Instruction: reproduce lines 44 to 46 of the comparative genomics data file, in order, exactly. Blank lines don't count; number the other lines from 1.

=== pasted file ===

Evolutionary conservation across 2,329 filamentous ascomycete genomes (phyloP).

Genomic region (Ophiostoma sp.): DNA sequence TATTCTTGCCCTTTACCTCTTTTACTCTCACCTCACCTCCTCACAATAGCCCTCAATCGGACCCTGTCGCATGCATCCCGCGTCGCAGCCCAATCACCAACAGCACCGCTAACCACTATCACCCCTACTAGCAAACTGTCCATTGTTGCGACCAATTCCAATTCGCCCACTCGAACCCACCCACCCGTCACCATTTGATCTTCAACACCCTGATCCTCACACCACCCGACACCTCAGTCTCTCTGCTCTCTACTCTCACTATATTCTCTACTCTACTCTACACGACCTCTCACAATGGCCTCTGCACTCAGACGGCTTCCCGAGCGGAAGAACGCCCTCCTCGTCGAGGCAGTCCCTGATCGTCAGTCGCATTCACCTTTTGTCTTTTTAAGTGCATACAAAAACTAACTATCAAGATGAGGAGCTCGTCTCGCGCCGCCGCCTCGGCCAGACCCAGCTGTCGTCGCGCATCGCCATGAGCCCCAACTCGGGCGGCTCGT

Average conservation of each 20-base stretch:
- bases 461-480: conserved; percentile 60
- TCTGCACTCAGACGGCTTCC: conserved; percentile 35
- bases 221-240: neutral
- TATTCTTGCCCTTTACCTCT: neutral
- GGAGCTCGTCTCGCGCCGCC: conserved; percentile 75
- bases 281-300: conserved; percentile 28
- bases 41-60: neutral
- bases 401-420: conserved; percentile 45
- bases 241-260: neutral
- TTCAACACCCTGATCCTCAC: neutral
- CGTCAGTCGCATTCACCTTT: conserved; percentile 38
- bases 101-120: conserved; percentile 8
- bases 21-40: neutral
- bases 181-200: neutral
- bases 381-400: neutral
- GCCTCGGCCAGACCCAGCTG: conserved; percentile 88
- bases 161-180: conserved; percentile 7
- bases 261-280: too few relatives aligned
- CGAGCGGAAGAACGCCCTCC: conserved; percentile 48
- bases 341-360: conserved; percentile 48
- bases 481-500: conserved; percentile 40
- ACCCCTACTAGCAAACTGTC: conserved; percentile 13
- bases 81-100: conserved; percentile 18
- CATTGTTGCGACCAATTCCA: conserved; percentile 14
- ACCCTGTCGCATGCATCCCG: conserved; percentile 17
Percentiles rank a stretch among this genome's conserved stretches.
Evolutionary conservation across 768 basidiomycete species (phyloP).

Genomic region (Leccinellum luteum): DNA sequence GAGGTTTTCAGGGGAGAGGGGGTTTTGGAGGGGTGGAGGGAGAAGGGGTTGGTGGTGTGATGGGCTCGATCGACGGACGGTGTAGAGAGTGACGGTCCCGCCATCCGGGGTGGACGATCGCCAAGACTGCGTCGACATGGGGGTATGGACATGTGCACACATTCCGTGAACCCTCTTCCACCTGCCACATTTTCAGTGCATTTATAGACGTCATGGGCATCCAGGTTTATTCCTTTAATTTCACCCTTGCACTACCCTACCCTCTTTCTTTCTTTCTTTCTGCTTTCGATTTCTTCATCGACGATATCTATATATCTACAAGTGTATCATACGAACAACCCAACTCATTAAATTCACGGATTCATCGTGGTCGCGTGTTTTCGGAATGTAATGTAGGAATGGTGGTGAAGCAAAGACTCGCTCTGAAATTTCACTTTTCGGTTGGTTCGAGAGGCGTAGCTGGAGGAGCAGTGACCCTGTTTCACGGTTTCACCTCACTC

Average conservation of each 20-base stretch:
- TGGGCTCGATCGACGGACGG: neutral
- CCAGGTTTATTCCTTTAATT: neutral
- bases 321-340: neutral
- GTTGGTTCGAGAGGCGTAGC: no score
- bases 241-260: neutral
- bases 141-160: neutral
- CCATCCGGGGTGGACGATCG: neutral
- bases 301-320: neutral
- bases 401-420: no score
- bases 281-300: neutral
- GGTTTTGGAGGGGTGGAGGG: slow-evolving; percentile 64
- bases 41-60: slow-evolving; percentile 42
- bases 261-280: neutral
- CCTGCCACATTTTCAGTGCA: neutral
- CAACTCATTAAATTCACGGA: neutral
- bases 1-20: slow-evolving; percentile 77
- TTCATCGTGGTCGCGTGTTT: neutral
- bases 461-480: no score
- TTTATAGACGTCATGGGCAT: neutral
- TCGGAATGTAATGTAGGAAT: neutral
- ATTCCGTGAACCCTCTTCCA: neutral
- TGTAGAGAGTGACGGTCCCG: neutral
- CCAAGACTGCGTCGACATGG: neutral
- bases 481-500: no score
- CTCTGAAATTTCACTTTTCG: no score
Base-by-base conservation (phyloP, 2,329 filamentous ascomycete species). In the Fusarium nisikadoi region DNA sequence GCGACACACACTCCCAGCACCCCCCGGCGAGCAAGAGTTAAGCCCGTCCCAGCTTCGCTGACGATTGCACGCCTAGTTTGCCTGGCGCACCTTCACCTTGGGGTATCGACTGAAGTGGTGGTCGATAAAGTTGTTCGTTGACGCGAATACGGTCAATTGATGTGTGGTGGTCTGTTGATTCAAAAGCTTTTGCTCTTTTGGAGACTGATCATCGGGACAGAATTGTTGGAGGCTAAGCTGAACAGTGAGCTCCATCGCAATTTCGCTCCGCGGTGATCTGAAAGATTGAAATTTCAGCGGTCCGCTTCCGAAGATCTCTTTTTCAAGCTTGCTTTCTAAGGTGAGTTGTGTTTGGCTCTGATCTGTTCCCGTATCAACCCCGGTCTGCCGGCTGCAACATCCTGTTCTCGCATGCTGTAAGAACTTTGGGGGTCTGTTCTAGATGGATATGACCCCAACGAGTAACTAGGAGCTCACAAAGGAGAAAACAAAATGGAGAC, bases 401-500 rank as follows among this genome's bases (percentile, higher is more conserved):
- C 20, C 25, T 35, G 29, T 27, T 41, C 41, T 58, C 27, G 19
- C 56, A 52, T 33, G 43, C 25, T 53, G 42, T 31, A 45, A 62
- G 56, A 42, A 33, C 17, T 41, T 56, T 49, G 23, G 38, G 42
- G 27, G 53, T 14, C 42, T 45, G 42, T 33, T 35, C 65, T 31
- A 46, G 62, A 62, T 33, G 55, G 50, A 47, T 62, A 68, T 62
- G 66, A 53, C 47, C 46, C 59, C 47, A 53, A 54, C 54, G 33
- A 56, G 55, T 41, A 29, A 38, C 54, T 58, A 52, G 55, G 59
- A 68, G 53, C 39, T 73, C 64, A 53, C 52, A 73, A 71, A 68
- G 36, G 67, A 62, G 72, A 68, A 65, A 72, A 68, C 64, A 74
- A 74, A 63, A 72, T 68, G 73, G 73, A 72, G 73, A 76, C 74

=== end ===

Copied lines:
- bases 41-60: slow-evolving; percentile 42
- bases 261-280: neutral
- CCTGCCACATTTTCAGTGCA: neutral